FA chairman Greg Clarke warns clubs and leagues could be lost due to coronavirus pandemic financial pain
FA chairman Greg Clarke says football players, club owners and fans must all share the financial pain of coronavirus and warns that clubs and leagues could be lost.
Football’s enforced shutdown has left clubs throughout the football pyramid feeling the pinch. Premier League clubs Newcastle, Norwich, Bournemouth and Tottenham have placed staff on furlough, while Burnley warned they could lose as much as £50m if the season does not resume.
League One side Sunderland meanwhile have furloughed all first-team players, contracted academy players and backroom staff, while non-League clubs have spoken of the financial impact of losing hospitality income with the season on hold.
The Premier League’s top earners are under increasing pressure to take salary cuts, with the Health Secretary Matt Hancock quick to highlight the supposed lack of support being offered by players.
In a statement on Tuesday, Clarke said: "Football faces economic challenges beyond the wildest imagination of those who run it. The pandemic will be followed by its economic consequences and all business sectors will suffer.
"We face the danger of losing clubs and leagues as finances collapse. Many communities could lose the clubs at their heart with little chance of resurrection.
"In the face of this unprecedented adversity, all the stakeholders within the game from players, fans, clubs, owners and administrators need to step up and share the pain to keep the game alive.
"Everyone should understand that the Premier League clubs are not immune from the impact of this and whilst they are impacted to different degrees depending on their cost base, the potential overall financial impact is huge.
"We must have a plan to ensure that English football is not decimated should this season be lost and next season blighted.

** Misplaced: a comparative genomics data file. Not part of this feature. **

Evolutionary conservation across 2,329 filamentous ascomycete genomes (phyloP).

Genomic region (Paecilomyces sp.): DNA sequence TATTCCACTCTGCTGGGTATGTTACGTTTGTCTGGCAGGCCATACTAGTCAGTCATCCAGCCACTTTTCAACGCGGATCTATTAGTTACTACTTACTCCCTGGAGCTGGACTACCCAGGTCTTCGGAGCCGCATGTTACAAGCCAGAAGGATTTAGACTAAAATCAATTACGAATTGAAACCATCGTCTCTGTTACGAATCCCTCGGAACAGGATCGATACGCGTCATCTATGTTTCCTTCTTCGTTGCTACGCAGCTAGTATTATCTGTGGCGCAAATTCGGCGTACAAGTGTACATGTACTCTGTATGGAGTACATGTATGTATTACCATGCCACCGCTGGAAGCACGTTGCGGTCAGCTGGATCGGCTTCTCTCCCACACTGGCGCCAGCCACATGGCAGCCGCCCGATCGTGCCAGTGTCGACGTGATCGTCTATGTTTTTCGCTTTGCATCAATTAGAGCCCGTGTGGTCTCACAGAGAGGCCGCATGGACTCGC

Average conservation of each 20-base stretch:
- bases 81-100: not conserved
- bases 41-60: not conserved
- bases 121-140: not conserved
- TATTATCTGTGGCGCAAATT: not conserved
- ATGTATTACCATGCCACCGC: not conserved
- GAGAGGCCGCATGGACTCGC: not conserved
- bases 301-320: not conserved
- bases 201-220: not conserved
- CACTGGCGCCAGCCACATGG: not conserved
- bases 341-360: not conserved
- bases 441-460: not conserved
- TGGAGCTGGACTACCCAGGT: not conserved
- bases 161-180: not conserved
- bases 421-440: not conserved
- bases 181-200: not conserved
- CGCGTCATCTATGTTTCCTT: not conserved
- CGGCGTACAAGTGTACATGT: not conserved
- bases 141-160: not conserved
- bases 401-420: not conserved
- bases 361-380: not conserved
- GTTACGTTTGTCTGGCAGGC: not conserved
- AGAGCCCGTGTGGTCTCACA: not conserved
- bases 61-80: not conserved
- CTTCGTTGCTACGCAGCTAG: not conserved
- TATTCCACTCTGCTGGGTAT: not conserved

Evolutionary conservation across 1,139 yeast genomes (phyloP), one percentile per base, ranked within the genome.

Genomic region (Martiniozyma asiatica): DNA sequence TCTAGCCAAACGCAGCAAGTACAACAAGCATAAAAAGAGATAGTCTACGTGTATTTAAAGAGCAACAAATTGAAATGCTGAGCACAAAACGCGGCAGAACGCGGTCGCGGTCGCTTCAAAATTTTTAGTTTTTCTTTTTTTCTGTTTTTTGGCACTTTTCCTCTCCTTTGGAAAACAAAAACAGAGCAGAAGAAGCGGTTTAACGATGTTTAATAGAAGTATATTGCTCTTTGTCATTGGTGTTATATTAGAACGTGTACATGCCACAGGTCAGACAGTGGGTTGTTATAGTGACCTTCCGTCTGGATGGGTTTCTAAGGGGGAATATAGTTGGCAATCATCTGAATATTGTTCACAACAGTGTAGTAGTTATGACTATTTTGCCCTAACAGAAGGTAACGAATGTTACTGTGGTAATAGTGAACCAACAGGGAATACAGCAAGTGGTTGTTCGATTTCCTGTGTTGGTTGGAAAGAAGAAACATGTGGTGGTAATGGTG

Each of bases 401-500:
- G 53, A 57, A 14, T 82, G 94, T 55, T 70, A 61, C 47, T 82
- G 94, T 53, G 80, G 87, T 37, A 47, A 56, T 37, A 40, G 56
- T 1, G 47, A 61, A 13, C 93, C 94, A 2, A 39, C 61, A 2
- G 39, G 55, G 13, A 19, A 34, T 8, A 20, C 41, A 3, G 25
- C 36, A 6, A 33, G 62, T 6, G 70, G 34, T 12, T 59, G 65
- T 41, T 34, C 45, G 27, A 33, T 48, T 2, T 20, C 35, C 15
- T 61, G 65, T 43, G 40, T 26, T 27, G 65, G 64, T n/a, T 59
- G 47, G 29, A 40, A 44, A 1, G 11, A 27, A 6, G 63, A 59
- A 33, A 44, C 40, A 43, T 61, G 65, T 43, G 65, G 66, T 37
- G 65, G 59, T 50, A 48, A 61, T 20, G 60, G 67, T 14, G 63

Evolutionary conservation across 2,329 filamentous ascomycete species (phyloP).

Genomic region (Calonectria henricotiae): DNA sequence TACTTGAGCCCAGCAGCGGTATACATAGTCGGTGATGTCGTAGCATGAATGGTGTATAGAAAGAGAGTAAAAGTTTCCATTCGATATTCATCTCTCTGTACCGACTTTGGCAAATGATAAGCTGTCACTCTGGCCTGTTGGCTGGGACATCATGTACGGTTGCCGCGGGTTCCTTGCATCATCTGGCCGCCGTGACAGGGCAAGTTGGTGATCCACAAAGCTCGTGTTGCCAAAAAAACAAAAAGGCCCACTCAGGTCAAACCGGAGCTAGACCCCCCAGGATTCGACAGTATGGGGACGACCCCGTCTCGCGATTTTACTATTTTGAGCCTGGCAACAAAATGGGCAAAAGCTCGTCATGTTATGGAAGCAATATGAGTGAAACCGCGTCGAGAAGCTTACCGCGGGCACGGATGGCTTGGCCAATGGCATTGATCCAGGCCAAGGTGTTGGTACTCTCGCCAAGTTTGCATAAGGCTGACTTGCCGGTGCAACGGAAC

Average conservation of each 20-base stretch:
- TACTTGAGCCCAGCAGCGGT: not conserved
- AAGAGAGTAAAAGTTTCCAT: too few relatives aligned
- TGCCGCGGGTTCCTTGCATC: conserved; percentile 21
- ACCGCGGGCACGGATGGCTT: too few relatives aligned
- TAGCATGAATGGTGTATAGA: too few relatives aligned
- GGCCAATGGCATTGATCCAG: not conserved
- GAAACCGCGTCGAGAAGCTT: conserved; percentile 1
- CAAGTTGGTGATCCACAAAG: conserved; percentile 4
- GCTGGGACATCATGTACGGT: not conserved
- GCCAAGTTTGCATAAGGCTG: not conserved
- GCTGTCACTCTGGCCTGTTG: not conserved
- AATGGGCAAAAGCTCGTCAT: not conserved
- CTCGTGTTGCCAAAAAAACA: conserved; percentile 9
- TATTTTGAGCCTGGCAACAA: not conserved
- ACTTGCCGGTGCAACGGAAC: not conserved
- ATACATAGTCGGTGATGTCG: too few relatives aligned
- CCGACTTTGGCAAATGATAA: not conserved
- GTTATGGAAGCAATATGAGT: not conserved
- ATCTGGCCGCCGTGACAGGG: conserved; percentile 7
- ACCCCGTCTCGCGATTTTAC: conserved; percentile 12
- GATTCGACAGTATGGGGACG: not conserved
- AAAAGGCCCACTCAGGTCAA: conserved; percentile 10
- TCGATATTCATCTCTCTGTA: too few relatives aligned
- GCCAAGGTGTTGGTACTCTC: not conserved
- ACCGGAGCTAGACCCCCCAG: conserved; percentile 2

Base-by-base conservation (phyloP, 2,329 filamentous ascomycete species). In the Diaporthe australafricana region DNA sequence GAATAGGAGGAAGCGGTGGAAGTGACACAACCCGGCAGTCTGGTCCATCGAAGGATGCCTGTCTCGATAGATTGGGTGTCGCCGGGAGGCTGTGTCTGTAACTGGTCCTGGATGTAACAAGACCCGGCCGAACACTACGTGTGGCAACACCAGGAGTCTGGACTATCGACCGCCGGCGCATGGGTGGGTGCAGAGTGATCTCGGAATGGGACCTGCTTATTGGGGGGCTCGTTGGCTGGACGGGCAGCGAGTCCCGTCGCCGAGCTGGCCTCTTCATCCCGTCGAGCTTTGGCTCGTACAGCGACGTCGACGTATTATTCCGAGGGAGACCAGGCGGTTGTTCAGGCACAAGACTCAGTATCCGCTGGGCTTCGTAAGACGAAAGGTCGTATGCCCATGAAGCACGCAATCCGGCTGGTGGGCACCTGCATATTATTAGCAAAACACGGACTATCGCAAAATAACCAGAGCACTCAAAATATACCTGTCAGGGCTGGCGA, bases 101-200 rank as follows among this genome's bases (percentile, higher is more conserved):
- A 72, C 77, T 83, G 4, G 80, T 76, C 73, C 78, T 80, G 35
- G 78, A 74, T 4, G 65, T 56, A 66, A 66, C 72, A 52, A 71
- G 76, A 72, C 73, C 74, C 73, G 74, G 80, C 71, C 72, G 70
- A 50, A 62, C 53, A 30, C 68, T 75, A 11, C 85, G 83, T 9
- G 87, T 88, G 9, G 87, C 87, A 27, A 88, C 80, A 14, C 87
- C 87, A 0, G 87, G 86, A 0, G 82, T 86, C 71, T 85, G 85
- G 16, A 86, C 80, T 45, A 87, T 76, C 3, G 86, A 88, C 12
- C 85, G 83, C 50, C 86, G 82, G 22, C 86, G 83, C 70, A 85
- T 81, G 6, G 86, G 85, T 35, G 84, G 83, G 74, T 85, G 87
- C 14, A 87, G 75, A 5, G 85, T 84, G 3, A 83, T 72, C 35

"We hope we do not need this plan as we are all determined to finish the professional football season, however we would be fools not to develop such a contingency plan. Those that lost their clubs because English football did not rise to the challenge would rightly judge us harshly.
"Time is pressing as football burns through its cash reserves with no sign yet of a resumption of the game. Pointing fingers serves no purpose.
"It is time for the stakeholders to agree common cause to save our game. Contribute. Football is a team game and now is the time for teamwork.
"The FA looks forward to working with all football stakeholders to safeguard the future of our game."
‘Finishing season a priority, but not guaranteed’
Clarke has also admitted it may not be possible to finish the 2019/20 season, although completing the campaign remains the aim of the FA in order to resolve promotion, relegation and title winners on merit.
"No one knows how long the lockdown will last and what social distancing measures will endure even when the daily rate of infection is much reduced," Clarke said. "Our government is rightly cautious as human life is at stake and prudence is our only sensible option.
"We are committed to finishing the professional football season as this resolves the issues of promotion and relegation together with title winners on merit. However, we may not be able to finish the season as football is not our priority, human life is, and we will do as the government directs as the pandemic unfolds.
"Further down the football pyramid, our Leagues have requested that the season is curtailed and that decision rests with the FA Council."